Dusseldorf Population 2017

Dusseldorf is one of Germany’s most populous cities. It is the capital of North Rhine-Westphalia. The city is one of the most influential in the country, and it has become known around the world for its fairs and trade shows, as well as its role as an international business center. The city’s population as of the end of 2015 was 612,178. A long history, a rich culture, and the many business opportunities offered within this city have made it one of the most livable cities in the world.

Dusseldorf Demographics

Over 100,000 Dusseldorf residents are foreign, with many coming to the city because of the employment opportunities it offers. According to figures from 2017, the largest group of foreign residents is from Turkey. Other foreign groups with numbers in the tens of thousands are from Greece, Poland, Yugoslavia and Italy. There are also thousands of immigrants from Syria, Spain, Morocco, Russia and Iraq.

The city also has one of the largest Jewish populations in the country, as well as the one of the largest populations of Japanese residents in all of Europe.

Dusseldorf History

Dusseldorf began as a collection of fishing and farming settlements near the Dussel River during the 7th and 8th centuries. The name Dusseldorf was mentioned in writing in 1135. Later in the 1100s, the city was ruled by the Counts of Berg. About one hundred years later, in 1288, Dusseldorf was given town privileges. The city was protected by walls throughout the 1300s, and a market was established along the banks of the Rhine River. Other buildings and monuments were erected in the centuries that followed.

After the Napoleonic Wars, the city was stricken by poverty. However, following Napoleon’s defeat, the city was given to the Kingdom of Prussia, where its economy was revitalized during the Industrial Revolution. During the late 1800s, the city saw a strong period of population growth. The city was designated as a capital in 1946 and spent the following years rebuilding following the damaging effects of World War II.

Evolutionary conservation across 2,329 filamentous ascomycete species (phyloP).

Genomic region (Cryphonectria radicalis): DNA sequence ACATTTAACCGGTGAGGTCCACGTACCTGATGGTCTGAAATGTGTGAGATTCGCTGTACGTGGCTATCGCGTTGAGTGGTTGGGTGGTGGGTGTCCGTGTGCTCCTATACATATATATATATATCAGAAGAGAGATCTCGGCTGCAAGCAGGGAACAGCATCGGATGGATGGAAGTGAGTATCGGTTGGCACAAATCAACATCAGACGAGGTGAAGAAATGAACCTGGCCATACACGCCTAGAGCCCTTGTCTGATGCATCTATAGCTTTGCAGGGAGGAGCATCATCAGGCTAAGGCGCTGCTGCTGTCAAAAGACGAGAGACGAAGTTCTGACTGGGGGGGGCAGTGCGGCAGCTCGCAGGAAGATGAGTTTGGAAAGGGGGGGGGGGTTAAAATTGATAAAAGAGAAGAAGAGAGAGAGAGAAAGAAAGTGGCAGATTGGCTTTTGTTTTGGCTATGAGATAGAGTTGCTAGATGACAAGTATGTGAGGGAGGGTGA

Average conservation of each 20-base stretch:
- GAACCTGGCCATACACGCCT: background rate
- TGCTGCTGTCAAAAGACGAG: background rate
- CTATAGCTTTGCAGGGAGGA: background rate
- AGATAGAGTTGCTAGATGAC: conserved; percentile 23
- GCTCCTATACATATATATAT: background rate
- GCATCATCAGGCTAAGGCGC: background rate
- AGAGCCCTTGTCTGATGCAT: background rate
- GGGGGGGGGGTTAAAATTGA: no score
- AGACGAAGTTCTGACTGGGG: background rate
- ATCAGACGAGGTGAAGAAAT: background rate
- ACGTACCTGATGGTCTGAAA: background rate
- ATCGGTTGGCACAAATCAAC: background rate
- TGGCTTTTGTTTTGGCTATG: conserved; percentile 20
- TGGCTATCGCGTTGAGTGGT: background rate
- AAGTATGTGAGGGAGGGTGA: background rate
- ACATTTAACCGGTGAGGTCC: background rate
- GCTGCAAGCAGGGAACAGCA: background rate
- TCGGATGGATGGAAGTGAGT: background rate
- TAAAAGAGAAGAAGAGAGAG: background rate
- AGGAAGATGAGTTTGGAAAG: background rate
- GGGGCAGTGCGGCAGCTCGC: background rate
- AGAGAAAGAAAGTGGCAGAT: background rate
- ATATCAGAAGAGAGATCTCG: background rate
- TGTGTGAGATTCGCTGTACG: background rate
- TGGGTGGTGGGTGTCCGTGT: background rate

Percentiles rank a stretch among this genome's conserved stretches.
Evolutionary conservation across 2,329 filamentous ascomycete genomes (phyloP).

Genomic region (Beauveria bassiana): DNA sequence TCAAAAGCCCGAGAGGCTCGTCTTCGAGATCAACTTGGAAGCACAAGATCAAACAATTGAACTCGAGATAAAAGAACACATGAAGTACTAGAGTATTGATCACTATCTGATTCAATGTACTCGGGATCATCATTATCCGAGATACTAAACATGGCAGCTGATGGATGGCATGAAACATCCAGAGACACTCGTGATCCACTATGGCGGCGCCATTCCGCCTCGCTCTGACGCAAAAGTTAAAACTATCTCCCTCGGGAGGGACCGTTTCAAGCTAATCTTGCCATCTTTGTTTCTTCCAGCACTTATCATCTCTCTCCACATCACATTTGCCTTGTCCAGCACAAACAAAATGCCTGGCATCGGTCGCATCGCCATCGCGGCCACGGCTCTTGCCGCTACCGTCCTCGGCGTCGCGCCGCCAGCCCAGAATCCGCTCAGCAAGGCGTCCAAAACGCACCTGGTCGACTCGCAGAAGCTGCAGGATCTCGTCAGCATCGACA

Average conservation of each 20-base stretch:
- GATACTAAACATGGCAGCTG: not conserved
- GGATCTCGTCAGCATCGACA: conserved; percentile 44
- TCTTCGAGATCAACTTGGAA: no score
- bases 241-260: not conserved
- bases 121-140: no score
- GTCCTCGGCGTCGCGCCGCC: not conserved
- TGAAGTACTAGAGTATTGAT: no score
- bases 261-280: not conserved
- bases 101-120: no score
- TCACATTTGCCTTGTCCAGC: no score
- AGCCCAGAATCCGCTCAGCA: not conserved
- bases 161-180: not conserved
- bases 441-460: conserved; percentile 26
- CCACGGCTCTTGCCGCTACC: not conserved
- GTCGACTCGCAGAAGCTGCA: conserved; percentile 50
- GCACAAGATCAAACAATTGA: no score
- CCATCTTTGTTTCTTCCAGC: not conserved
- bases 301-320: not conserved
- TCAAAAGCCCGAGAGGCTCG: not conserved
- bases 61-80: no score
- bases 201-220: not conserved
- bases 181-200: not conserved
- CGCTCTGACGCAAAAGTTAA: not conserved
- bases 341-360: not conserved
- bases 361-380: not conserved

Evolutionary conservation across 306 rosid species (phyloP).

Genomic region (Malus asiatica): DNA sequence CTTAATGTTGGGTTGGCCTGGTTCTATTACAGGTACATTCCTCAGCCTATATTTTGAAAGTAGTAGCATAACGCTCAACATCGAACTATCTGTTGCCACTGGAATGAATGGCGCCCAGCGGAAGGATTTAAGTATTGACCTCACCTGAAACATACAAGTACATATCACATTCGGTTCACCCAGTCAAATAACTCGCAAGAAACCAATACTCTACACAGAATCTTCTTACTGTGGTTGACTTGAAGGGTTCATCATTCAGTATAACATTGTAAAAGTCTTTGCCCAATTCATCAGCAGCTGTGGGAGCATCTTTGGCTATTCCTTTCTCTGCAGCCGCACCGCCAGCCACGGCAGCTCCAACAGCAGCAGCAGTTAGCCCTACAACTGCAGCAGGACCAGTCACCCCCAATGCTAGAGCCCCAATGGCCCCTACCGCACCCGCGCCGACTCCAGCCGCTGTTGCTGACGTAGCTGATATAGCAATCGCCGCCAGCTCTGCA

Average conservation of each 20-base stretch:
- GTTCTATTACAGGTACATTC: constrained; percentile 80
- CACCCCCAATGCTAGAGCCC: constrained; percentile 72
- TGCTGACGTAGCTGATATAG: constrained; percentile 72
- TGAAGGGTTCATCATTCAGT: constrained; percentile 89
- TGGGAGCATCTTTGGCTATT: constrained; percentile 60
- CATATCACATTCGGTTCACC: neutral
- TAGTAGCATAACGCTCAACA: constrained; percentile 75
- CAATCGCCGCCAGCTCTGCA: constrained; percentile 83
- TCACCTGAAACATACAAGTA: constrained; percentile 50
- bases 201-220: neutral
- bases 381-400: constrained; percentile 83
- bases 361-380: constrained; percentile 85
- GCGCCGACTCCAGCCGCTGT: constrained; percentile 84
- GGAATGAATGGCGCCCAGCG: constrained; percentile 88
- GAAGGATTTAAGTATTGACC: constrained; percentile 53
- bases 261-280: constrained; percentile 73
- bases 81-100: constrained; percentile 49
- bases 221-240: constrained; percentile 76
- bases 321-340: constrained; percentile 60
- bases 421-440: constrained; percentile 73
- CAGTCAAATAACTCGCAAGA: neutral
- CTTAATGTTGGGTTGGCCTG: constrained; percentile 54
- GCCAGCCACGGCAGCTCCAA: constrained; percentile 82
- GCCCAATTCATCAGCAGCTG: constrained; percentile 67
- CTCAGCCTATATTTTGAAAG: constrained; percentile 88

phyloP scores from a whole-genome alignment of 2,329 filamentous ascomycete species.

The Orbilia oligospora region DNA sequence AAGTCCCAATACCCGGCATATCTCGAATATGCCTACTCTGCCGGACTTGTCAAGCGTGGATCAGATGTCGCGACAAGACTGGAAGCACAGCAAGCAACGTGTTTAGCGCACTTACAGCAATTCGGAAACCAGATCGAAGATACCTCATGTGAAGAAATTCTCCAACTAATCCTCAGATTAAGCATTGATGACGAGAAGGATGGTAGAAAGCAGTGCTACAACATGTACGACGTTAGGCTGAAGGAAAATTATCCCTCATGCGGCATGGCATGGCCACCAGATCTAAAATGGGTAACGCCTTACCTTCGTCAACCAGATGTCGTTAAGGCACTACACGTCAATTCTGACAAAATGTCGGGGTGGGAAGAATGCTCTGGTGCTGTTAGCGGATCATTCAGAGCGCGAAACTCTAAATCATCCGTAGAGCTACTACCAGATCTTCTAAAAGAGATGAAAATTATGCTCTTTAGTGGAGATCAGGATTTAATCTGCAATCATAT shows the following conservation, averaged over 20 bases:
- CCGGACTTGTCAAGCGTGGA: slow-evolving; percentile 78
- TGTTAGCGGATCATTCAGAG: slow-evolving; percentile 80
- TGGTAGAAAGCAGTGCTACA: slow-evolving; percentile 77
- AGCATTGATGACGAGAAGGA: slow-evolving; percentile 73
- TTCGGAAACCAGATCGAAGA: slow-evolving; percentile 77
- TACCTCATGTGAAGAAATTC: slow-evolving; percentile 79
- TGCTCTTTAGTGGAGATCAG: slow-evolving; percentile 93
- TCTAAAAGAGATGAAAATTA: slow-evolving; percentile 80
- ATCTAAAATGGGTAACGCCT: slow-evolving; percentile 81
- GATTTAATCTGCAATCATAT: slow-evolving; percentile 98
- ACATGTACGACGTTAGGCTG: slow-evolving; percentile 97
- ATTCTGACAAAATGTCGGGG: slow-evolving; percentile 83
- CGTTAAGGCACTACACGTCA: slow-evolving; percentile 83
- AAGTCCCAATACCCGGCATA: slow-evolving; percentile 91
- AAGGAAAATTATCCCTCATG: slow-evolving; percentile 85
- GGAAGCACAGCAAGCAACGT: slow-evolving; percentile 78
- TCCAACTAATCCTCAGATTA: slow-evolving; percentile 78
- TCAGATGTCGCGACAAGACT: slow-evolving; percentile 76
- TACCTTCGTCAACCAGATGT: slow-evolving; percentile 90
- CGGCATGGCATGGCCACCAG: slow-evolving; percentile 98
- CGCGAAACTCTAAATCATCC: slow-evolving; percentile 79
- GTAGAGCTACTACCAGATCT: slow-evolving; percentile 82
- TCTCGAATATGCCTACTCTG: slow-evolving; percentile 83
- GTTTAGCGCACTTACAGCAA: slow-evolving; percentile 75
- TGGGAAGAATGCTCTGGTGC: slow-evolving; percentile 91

Today, Dusseldorf is a leading financial and industrial center. Telecommunications is one of its largest and most prosperous industries. The city is also home to multiple internet companies, auto manufacturers, and headquarters of major companies including Metro, L’Oreal, and Henkel.

Dusseldorf Population Growth

Dusseldorf through the years has seen population increases that has made it one of the largest cities in Germany. In the 1800s, the city surpassed the 100,000 resident milestone and in 1962, numbers had jumped to surpass 700,000. After some population declines in the years to follow, Dusseldorf’s population began to rise again in the late 1990s and is expected to continue on a path of slow and steady growth in the future.

Dusseldorf Population in 2018Source: By Assumulator (Own work) [CC BY-SA 3.0 (https://creativecommons.org/licenses/by-sa/3.0) or GFDL (http://www.gnu.org/copyleft/fdl.html)], via Wikimedia Commons

Dusseldorf Population Data (Urban Area)

Year Population Growth Rate (%) Growth
2030642,0001.74%11,000
2025631,0002.27%14,000
2020617,0001.48%9,000
2017608,0000.83%5,000
2015603,0002.55%15,000
2010588,0002.44%14,000
2005574,0000.88%5,000
2000569,000-0.52%-3,000
1995572,000-0.52%-3,000
1990575,0001.95%11,000
1985564,000-5.05%-30,000
1980594,000-5.26%-33,000
1975627,000-5.43%-36,000
1970663,000-3.21%-22,000
1965685,0000.44%3,000
1960682,00017.18%100,000
1955582,00016.17%81,000
1950501,0000.00%0
Dusseldorf Population Growth

Dusseldorf's 2017 population is now estimated at 608,000. In 1950, the population of Dusseldorf was 501,000. Dusseldorf has grown by 5,000 in the last year, which represents a 0.83% change. These population estimates and projections come from the latest revision of the UN World Urbanization Prospects. These estimates represent the Urban agglomeration of Dusseldorf, which typically includes Dusseldorf's population in addition to adjacent suburban areas.

Data Sources
  1. World Urbanization Prospects - United Nations population estimates and projections of major Urban Agglomerations